Kiyohisa Hirano
born January 16, 1938

by G. Hisae Ishii-Chang
Kiyohisa Hirano is fondly called Soke by his students. Born on January 16, 1938 in Yokohama, Japan, he was introduced to karate when he was twelve years old. He studied under Professor Hironori Ohtsuka (1892-1982), the founder of Wado-Ryu. Hirano was awarded the rank of shodan when he was sixteen years old, and often accompanied Ohtsuka when he traveled throughout Japan to promote karate. According to a January 25, 1962 article in The Hawaii Times, Ohtsuka was invited by Walter Nishioka to come to Hawaii. In January 1962, Ohtsuka arrived in Hawaii with Tatsuo Suzuki, Yoshio Kawaguchi, and Hirano. This group of high-ranking karate instructors gave exhibitions at Hilo's Civic Auditorium on the Big Island, at Baldwin High School in Maui, and at Farrington High School in Honolulu. The Hawaii trip impressed Hirano, and he returned to Hawaii.

In a July 12, 1962 article, The Hawaii Times wrote about Hirano's return to Hawaii, noting that he "arrived here on July 1 to propagate the Wado-Ryu Karate and also consolidate the eight Wado-Ryu Karate halls in Hawaii." It goes on to state that he "won the 1960 All-Japan Karate championship, captained the 1961 All-Japan Karate champion Nihon University [kumite] team and he was also voted the most outstanding athlete by the Nenkan for the 1960 - 1961 year."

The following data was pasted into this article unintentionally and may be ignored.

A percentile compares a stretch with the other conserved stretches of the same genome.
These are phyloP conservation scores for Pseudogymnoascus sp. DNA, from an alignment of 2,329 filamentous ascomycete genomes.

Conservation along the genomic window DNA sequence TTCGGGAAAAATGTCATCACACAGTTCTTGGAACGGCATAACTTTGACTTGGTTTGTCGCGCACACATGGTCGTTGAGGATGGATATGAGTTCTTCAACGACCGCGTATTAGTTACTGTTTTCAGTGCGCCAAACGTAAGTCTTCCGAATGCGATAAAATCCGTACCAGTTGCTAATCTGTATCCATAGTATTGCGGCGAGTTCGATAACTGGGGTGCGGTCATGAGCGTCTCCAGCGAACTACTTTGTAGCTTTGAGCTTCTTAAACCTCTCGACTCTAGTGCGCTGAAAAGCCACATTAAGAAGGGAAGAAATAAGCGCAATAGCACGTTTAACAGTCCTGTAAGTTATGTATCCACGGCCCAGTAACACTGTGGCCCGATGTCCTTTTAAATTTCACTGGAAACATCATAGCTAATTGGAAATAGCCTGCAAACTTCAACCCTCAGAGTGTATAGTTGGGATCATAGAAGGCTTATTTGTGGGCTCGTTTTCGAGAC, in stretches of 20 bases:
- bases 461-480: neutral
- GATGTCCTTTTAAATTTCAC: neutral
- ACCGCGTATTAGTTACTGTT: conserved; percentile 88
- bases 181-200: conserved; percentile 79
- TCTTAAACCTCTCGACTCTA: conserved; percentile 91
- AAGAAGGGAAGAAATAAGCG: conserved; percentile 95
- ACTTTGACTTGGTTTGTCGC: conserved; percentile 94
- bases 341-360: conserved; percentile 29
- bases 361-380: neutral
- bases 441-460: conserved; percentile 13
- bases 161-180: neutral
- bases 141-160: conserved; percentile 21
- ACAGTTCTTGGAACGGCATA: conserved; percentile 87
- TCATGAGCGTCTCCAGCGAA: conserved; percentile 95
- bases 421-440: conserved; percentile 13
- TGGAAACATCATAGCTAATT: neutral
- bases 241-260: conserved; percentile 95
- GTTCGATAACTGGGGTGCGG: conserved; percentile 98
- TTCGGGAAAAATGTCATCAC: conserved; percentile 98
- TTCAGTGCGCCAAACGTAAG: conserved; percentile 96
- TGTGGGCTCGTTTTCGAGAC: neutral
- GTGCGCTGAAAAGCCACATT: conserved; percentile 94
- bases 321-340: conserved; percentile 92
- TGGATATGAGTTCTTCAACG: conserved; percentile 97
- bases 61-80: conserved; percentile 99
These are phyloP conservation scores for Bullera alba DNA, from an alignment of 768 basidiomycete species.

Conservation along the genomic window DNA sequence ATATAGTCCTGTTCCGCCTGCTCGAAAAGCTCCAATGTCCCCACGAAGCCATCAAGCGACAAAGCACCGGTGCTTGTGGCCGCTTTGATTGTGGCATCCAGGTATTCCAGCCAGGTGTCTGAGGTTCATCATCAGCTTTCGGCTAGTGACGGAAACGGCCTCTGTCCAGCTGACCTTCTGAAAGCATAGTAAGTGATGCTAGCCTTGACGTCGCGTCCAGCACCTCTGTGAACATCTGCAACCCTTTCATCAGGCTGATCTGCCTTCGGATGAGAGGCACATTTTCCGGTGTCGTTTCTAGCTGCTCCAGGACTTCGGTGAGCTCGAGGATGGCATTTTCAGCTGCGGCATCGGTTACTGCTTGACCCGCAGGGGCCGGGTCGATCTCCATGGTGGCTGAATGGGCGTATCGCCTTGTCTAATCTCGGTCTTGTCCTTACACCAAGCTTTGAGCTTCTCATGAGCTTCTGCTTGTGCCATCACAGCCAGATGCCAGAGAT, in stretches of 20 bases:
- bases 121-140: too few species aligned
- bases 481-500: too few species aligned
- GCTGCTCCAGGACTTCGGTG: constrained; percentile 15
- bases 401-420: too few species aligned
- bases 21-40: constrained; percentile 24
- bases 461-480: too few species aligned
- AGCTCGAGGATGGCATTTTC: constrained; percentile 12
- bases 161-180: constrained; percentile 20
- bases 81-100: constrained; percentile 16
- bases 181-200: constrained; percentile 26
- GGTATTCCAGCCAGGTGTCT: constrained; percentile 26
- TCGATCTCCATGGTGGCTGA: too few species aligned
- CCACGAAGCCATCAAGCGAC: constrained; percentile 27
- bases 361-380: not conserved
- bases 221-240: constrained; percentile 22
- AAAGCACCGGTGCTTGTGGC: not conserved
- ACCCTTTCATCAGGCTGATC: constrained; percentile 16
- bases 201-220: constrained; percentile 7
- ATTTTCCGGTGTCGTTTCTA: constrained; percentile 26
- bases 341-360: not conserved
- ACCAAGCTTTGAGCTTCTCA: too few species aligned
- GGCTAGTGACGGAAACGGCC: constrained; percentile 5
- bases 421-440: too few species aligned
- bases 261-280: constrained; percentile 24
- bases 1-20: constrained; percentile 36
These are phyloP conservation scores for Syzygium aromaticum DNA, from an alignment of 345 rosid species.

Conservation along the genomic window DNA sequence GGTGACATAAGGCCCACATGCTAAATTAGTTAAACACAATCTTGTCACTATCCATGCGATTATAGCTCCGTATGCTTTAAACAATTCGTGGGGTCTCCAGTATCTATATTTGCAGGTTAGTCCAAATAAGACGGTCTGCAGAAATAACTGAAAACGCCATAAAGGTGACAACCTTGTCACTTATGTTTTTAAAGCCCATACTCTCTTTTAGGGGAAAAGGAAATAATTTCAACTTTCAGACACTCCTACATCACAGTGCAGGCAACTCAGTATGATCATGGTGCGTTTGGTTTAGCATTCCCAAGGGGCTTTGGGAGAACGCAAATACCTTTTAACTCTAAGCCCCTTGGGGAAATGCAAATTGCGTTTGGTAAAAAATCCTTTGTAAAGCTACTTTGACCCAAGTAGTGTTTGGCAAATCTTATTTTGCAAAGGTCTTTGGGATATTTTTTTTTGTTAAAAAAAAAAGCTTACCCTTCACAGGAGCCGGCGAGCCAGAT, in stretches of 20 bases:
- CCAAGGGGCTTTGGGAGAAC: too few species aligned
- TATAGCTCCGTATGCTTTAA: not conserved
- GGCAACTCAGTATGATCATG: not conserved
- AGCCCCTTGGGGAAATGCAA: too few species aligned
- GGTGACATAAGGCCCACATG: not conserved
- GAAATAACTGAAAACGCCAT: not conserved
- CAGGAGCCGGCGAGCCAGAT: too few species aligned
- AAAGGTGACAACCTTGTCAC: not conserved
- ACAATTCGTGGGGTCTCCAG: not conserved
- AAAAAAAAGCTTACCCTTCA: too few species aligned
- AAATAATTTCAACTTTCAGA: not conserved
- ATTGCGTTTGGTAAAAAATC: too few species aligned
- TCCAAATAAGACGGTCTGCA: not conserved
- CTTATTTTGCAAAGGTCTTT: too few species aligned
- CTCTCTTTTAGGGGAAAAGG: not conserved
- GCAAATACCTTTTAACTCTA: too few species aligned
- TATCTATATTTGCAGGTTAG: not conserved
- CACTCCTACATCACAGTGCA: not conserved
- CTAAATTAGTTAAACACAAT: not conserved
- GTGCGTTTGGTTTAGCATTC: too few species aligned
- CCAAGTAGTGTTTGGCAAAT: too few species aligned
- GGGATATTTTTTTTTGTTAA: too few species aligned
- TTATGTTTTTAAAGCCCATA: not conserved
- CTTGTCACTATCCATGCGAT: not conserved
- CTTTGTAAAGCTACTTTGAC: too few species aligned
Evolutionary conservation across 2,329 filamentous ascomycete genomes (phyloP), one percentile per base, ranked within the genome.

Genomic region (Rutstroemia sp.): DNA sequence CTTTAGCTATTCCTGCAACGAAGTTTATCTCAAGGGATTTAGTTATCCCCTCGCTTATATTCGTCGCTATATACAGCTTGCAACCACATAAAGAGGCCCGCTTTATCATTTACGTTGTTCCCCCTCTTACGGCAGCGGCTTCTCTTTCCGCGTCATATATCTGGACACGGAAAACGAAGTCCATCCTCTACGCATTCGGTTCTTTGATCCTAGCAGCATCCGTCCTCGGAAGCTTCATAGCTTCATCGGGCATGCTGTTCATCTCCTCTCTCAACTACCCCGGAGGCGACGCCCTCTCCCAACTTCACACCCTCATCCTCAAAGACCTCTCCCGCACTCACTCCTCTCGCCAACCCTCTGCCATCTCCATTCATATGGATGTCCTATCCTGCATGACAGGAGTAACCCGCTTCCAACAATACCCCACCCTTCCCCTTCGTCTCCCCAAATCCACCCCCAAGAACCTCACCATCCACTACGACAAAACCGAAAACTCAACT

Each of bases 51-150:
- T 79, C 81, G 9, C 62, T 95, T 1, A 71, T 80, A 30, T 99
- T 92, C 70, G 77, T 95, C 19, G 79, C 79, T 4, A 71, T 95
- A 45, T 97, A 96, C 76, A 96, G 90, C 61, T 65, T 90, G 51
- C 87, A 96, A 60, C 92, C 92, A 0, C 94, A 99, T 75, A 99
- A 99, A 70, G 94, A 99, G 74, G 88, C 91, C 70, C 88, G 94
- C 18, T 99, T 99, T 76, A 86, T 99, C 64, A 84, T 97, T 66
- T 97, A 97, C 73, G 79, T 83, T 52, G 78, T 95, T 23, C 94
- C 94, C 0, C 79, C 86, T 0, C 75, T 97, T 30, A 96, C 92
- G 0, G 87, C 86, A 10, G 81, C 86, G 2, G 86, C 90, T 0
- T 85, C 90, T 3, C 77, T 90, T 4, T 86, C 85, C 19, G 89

In Hawaii, Hirano established the Japan International Karate Center (JIKC).. Literally, thousands of students have studied karate at JIKC throughout the years. Many of these students went on to become karate instructors such as Ronnie Woodard, Howard Takahashi, Clarice Tsuchiya-Hirano, Rusty Titus, Debbi Lewis, Henry Soares, Michael Shimabukuro, Aaron Oandasan, and Matthew Lewis. Hirano also established the International Ki Institute of Health Management and Research in Hawaii, an alternative healing center, on September 30, 1990. Today, he is the founder and president of the Japan International Karate-Ki Center. He is an inspirational leader who reminds his students "to never give up."

References

 


The spirit of Karate is the Aloha spirit


Copyright Hikari Institute, a Hawaii non-profit corporation and federally
tax exempt organization under IRC 501(c)(3). All rights reserved.